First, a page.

From driverless pod taxis to constructing flyovers and underpasses, Bengaluru’s civic body – the Bruhat Bengaluru Mahanagara Palike has, over the years, come up with several hare-brained plans to reduce the city’s traffic. In another attempt to reduce the congestion on the city’s roads, the BBMP has now begun work on its signal-free corridor project.
Like many of the Palike’s projects, the signal-free corridor project too began years ago but has not yet come to fruition. The BBMP proposed the plan in 2014. The signal free-corridor was to stretch between Army Service Corps Centre and Hope Farm Junction in Whitefield. The civic body had planned the construction of three underpasses for this signal-free corridor – at the ISRO junction in Marathahalli, at Suranjan Das Road Junction near HAL, and at Kundalahalli Junction on Old Airport Road.
However, the work has begun recently, and has already run into roadblocks.
In August 2018 the BBMP began constructing one of the underpasses at ISRO Junction. However, the project was halted just a month later as the workers found a 220KW Karnataka Power Transmission Corporation Ltd (KPCTL) cable. “These were electricity cables which provided power to the entire HAL area and hence, we could not continue the construction work,” a senior official with BBMP Project Central-4 Department told TNM. The work will resume only after KPCTL relocates the power lines.
ISRO Junction underpass
Similarly, BBMP officials say that the stage I of the construction of Kundalahalli underpass will be completed soon. However, the construction work had to be stopped due to problems with land acquisition.
Further, the construction work along Suranjan Das Road started only in April this year after BBMP acquired 3,100 acres of land from HAL in March.
Kundalahalli Junction underpass
The BBMP is spending Rs 109 crore for the construction of the signal-free corridor. But the larger question is – will it reduce traffic jams? Speaking to TNM, traffic expert MN Srihari says that the project is not pragmatic and is unsuitable for Bengaluru’s roads.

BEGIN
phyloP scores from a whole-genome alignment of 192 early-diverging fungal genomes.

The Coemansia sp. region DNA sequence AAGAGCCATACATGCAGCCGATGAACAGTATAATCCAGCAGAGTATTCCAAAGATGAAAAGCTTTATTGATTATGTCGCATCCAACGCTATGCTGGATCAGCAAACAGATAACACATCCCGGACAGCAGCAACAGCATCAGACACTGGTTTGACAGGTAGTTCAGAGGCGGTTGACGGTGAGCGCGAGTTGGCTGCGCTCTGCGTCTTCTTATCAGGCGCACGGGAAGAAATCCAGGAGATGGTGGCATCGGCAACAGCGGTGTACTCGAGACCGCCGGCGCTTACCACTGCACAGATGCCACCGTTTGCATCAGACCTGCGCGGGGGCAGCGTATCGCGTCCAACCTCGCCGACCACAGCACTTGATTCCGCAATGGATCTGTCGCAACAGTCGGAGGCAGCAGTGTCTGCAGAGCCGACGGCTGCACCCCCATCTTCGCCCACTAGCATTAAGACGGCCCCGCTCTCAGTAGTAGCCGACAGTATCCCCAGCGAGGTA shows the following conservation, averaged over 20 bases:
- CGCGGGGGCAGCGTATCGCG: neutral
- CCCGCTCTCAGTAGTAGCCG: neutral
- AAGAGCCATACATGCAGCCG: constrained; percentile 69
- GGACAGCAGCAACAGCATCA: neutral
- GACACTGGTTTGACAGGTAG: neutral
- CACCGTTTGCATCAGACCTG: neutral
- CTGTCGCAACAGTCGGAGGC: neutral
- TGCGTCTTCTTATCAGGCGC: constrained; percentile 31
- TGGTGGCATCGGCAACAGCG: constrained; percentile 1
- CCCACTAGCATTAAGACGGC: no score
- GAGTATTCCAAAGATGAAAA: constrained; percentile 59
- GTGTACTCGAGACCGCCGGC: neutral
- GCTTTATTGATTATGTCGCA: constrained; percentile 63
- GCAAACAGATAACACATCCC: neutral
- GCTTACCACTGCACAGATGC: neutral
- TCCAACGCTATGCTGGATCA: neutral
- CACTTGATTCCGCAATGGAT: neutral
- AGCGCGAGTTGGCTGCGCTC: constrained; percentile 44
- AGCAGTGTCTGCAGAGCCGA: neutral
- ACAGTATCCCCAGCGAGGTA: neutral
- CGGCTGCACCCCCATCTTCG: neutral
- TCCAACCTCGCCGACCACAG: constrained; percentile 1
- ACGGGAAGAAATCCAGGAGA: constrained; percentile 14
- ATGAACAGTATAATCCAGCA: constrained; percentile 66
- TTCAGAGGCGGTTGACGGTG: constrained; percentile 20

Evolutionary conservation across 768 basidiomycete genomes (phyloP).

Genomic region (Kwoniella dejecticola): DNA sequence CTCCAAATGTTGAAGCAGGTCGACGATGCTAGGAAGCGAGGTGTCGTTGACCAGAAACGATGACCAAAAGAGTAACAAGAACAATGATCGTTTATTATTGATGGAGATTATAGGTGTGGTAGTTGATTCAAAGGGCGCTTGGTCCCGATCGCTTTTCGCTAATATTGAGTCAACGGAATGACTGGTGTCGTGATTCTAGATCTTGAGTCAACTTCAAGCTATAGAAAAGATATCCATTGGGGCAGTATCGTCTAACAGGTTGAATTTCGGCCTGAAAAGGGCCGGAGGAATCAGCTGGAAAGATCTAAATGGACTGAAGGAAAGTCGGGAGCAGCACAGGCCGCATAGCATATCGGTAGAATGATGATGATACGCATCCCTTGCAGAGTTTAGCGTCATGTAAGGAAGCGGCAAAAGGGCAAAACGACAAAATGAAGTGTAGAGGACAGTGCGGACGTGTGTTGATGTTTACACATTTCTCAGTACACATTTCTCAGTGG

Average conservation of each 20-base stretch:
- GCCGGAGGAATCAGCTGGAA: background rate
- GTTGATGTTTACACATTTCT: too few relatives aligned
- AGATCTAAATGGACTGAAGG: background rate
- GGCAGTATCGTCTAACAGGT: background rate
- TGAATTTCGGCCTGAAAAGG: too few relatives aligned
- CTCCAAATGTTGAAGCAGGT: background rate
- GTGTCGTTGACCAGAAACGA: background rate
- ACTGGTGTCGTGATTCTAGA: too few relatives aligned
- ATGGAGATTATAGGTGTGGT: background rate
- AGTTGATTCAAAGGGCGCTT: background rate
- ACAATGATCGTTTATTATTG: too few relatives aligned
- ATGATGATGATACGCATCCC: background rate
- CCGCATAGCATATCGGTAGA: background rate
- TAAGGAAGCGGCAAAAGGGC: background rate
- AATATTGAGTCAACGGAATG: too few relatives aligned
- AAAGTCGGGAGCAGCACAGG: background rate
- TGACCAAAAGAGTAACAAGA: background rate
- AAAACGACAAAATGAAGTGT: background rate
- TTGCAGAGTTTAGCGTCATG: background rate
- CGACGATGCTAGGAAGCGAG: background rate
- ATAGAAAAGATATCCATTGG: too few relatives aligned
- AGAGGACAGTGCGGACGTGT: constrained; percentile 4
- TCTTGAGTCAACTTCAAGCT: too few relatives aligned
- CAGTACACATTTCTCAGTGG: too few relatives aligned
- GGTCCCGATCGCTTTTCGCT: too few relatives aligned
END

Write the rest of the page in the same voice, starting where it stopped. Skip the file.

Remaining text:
“The signal free corridor is not a practical idea because Indian roads mostly comprise of cross roads. Due to this, the traffic is also heavy and vehicles enter from all directions . The underpasses are being constructed at junctions. If the underpasses were being constructed on one-ways, it would have made sense. Such a concept is feasible for roads that continue for a stretch of 10-20 kms such as the New Airport Corridor, and not for roads that have cross-way traffic,” he said.
Srihari maintains that coordination of signals is a better idea and must be followed in Bengaluru to reduce bottlenecks. This means that two or more signals in a single corridor must be coordinated so that a large number of vehicles moving along one path do not get stuck at subsequent traffic signals. For instance, if a commuter who is travelling from Ulsoor to Anil Kumble Circle sees the green light at Trinity Cirlce, by the time he/she reaches Manipal Centre Circle, the traffic signal should have turned green. “Because the red and green signals are not coordinated properly, traffic jams happen,” Srihari says.